African American Issues

Review: ‘The Central Park Five’ Is An Informative, Infuriating Affirmation Of America’s Racial Animus

This is less of a traditional review, and more of a lament. The one thing that struck me, and continues to stay with me long after seeing Ken Burns’ excellent documentary,The Central Park Five, is the fact that the titular gentlemen, now all adults, after serving lengthy sentences in prison for a crime they didn’t commit, are still fighting for justice vis-à-vis an unresolved civil suit, which they filed against the City of New York for their wrongful imprisonment, almost 10 years ago. Here’s what I’m referring to: In 2002, all convictions against the 5 men were dismissed due to new evidence (including DNA) that suggested a previously convicted murderer-rapist was the culprit. A year later, in 2003, a multi-million-dollar federal lawsuit was filed by the 5 men for malicious prosecution, racial discrimination and emotional distress – a case, if you’re intimately familiar with the particulars of the matter, or have seen Ken Burns’ least subjective documentary, you’d believe would be a slam-dunk and should’ve been settled almost immediately. Yet, 10 years later, the 5 men continue to wait for justice to serve them – the same so-called justice that rushed to convict them, despite the fact that there were holes in the evidence that was against them at the time; notably, and maybe most significantly, the fact that the DNA from none of the 5 men was found anywhere within the crime scene – an important piece of evidence that was glazed over, in favor of coerced testimony, without lawyers present, from each of the 5 teens. But that was just the tip of the proverbial iceberg; there was far more evidence that suggested they had nothing to do with the Central Park rape that took place in New York City’s Central Park on April 19, 1989, than there was that would incline any officer of the court or jury to convict them of it.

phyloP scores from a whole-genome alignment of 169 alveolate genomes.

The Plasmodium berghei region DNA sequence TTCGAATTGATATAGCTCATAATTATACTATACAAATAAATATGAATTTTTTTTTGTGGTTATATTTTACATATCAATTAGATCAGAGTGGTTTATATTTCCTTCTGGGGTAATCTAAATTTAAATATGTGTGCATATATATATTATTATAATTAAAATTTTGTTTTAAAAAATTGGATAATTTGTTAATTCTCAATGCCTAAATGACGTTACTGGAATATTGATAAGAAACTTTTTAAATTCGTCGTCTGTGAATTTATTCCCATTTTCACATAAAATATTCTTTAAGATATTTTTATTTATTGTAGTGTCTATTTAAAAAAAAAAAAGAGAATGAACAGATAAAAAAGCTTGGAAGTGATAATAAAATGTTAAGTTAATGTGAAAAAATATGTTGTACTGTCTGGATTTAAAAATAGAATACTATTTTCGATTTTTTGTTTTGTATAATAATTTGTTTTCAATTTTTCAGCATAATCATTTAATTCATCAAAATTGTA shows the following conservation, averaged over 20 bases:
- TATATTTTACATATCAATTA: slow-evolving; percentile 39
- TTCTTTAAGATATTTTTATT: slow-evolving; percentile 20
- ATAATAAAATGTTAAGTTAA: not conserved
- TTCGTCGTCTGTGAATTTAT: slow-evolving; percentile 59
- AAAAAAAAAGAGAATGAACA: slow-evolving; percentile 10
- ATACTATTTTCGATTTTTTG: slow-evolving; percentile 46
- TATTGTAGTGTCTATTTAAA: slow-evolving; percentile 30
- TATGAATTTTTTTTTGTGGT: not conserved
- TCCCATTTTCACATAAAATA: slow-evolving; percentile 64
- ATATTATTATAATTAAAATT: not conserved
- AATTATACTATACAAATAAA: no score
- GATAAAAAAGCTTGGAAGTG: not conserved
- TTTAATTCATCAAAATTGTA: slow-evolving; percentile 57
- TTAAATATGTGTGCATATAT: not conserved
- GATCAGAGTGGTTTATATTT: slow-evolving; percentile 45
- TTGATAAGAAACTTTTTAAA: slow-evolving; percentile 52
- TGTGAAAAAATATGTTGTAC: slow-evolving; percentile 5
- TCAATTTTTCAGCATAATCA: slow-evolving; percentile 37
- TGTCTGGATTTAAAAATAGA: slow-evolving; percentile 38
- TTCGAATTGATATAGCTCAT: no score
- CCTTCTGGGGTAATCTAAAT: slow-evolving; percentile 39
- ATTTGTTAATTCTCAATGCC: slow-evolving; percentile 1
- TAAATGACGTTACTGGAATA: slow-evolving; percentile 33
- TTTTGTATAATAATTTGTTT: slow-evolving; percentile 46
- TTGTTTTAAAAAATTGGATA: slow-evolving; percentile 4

5 young black men raped a white woman. End of story; It’s a juicy headline, and one that conjures up and affirms both historical and present-day fears, stereotypes, and racial prejudices that many have held and continue to hold, all getting in the way of genuine progress. CONTINUE READING…

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